Japan’s Air Self-Defense Force (JASDF) will take part in fighter-plane joint training with India’s Air Force, it emerged on August 22.
India’s Air Force intends to use Russian Sukhoi Su-30 fighter aircraft for the training, making this the first joint-training involving Russian-made fighter planes.
China’s Air Force also uses Sukhoi Su-30 fighter planes and deploys them near Japanese airspace.
The joint training was initially scheduled to take place in June 2020 and July 2021, but was postponed due to COVID-19. Taking China’s threat into consideration, the JASDF and India’s Air Force are hoping to conduct the joint training by the end of fiscal 2021.
By training with Su-30 fighter planes, pilots from both India and Japan will be able to sharpen their skills, and experience joint-training of the very highest level. To date, the JASDF has only taken part in fighter-plane training with the U.S., the U.K., and Australia.
The JASDF and India’s Air Force started training together in December 2018. The JASDF sent a transport plane and 20 troops from its base in Tottori Prefecture to a base in India, and undertook joint-training with Indian aircraft such as C17 transport planes.
In October 2019, the JASDF also sent a transport plane to a base in India, taking part in training there. With such joint-training sessions becoming routine, the next step was to progress to sessions involving fighter planes.
The pandemic caused postponement of the initial plan to conduct the joint-training in June 2020 in Ishikawa Prefecture, using JASDF F15 fighter jets. The Delta variant – which originated in India – forced yet another postponement of the next session, which was due to take place in July 2021 in Ishikawa Prefecture. Now the two parties are hoping to conduct the training by the end of fiscal 2021.
According to the Ministry of Defense, India’s Air Force possesses 263 Sukhoi Su-30 fighter planes and 61 MiG-29 planes produced in the former Soviet Union. It has also introduced 52 French fighter planes, but the joint training with the JASDF is expected to revolve around six Sukhoi Su-30 planes.
India is currently facing escalating tensions with China. Military clashes heated up along the border beginning in May 2020, and there have been fatalities.
China and the Sukhoi Su-30 Fighter Aircraft
The JASDF’s plan to undergo fighter-plane joint training with India’s Air Force is now public knowledge. This is a significant move considering China’s deployment of Sukhoi Su-30 fighter planes close to Japan in the airspace above the East China Sea.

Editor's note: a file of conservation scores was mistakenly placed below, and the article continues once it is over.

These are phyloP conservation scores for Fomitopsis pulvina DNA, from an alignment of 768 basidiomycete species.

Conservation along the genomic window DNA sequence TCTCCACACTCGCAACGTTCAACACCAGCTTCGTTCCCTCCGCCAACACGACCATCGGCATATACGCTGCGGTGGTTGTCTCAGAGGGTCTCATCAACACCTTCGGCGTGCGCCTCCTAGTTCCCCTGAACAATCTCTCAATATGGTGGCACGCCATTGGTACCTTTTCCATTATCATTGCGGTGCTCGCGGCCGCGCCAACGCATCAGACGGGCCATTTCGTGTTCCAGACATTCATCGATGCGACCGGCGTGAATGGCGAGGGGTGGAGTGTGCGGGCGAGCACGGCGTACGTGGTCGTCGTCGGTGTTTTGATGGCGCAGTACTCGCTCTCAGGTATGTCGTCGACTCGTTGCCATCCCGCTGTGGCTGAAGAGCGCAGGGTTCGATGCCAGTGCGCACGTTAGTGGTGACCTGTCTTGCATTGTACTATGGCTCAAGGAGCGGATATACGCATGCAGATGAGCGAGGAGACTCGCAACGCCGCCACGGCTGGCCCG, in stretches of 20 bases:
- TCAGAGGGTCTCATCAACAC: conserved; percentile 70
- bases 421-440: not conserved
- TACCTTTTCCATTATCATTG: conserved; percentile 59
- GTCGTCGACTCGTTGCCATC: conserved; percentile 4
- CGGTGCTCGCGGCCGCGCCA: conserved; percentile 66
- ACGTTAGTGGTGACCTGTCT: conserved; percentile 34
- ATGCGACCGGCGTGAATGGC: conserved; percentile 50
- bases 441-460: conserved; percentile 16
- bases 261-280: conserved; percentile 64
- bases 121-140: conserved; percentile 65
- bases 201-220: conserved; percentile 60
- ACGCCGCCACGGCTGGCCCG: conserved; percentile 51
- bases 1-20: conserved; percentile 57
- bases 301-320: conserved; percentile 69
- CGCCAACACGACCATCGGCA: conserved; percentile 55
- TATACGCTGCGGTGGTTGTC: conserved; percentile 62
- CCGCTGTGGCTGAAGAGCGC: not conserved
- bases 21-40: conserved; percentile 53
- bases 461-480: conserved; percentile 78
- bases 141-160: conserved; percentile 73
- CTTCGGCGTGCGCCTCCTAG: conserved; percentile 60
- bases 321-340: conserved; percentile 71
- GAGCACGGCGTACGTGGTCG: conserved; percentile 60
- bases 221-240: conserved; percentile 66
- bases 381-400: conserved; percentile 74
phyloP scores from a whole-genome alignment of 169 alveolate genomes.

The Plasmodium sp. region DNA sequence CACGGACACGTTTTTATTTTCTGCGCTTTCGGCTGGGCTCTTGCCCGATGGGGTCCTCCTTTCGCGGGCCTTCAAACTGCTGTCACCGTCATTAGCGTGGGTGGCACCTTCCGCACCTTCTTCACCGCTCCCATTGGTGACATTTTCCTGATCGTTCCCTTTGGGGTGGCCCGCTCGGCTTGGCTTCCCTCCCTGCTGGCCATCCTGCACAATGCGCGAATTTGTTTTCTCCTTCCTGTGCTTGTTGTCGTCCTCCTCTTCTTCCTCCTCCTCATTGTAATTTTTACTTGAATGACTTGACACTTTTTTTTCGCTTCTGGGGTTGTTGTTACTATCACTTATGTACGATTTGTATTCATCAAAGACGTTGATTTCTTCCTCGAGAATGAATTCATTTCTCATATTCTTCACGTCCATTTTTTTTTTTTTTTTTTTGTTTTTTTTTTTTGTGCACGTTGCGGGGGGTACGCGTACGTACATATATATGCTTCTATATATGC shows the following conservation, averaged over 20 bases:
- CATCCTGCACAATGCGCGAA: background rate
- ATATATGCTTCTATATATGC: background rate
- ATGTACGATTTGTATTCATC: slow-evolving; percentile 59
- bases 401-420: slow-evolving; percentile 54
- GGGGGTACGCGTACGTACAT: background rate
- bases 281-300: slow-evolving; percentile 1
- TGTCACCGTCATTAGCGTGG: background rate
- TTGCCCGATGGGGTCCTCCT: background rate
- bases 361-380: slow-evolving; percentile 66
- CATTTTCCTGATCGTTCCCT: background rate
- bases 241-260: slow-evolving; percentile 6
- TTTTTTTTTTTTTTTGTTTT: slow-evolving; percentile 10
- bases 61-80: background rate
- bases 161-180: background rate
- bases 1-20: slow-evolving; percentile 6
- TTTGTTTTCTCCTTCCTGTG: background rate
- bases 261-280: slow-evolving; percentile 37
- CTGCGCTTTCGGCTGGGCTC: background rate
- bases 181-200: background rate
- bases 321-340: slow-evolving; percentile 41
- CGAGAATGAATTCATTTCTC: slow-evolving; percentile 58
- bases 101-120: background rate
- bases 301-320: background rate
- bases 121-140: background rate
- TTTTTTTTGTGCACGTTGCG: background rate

“If the joint training happens, it will be groundbreaking,” said a former JASDF pilot, referring to the fact that India’s air force will be introducing Sukhoi Su-30 fighters through the joint training.
The last time a Russian or Soviet- made plane was in Japanese territory was in 1976, when Lieutenant Viktor Belenko defected from the Soviet Union by flying in a MiG-25 to Hakodate Airport in Hokkaido.
Since that incident, no Soviet or Russian fighter plane has landed in Japan.
According to the Ministry of Defense, there has been no confirmation of a Russian Su-30 in the vicinity of Japanese airspace since such records began in 2006.
The Chinese Air Force possesses 97 Sukhoi Su-30 fighter planes, at least one of which was sighted in 2016 near the main island of Okinawa Prefecture. The following year, another one was sighted above the Sea of Japan.
The advantage of joint training with the Indian Air Force and its Sukhoi Su-30s is that the JASDF will develop an understanding of not only the characteristics of the aircraft in maneuverability, range and fuel consumption, but also JASDF pilots are expected to be able to board the cockpit as part of the exchange. As a result, the JASDF will be better equipped to understand how the Chinese and Russian air forces use the Sukhoi Su-30, which will help improve strategies for emergency situations involving such aircraft.
The JASDF has been slower than the other two divisions of the Self-Defense Forces to set up training opportunities with India, but is now deeping its cooperation.
The air defense training with India, which engages in multi- directional diplomacy, creates a value for the JASDF that is different from its training with the U.S. and Australia. At the same time, it reinforces Quad cooperation among Japan, India, Australia and the United States.
(Read the Sankei Shimbun report in Japanese at this link.)
Author: Naohisa Hanzawa